D.C. Police Chief Cathy Lanier testified Thursday at a hearing on the D.C. Council’s proposal to allow residents and visitors to get concealed handgun permits for the first time in nearly 40 years.
A reluctant District of Columbia Council voted unanimously Tuesday to allow people to carry concealed handguns in the nation’s capital for the first time in nearly 40 years.
District of Columbia leaders are preparing to rewrite the city’s gun laws to address a judge’s ruling that struck down a ban on carrying handguns outside the home in the nation’s capital.
With a federal court hearing looming, a supporter of Maryland’s 2013 gun-control law says there are early indications it’s helping to reduce fatal shootings.
A District of Columbia judge has upheld city gun registration requirements including re-registration every three years, a safety class requirement and photographing and fingerprinting gun owners.
A report ranks Maryland as having the fourth-toughest firearms laws in the nation, placing it behind California, Connecticut and New Jersey.
District of Columbia officials are again asking a judge to uphold gun registration requirements put in place after the U.S. Supreme Court overturned the city’s decades-old ban on handguns in 2008.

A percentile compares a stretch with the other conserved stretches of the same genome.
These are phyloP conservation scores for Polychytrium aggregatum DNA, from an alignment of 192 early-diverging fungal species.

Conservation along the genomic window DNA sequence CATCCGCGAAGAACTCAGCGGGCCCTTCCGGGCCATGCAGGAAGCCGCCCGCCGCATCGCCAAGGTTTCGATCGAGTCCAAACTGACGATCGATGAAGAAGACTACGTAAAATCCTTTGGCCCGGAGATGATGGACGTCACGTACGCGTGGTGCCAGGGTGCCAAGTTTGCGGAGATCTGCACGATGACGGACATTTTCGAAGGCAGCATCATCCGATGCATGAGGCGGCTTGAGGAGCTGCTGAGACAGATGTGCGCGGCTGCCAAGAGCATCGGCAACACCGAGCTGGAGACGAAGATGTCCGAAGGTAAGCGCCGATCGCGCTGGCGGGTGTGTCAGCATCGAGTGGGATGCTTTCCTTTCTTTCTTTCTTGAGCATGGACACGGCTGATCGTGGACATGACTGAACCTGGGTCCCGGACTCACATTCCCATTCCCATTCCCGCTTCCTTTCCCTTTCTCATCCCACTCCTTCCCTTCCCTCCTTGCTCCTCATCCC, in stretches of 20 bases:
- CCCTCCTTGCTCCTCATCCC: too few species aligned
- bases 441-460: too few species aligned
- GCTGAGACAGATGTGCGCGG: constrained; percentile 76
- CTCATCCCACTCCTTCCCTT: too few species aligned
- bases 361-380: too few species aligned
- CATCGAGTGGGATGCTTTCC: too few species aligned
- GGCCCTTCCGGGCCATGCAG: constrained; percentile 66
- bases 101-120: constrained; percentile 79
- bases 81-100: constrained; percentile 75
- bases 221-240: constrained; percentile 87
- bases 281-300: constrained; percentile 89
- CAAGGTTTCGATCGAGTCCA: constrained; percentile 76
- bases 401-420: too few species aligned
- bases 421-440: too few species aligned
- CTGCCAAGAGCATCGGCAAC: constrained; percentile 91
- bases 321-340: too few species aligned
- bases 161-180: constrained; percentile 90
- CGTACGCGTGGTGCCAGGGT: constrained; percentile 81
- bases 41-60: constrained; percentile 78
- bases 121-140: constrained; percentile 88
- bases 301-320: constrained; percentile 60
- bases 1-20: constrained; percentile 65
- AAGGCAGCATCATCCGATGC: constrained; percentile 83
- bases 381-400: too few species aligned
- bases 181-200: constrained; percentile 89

When President Barack Obama picked B. Todd Jones to lead the Bureau of Alcohol, Tobacco, Firearms and Explosives, it looked like the moment had arrived when the beleaguered ATF would reassert itself as an agency with teeth.
Even though the weapon used to carry out last week’s Washington Navy Yard bloodshed was bought in Virginia, Gov. Bob McDonnell says that’s no reason to tighten the state’s firearms access laws.
President Barack Obama called for a change in the nation’s gun laws as he led a memorial service Sunday for victims of the Washington Navy Yard shooting.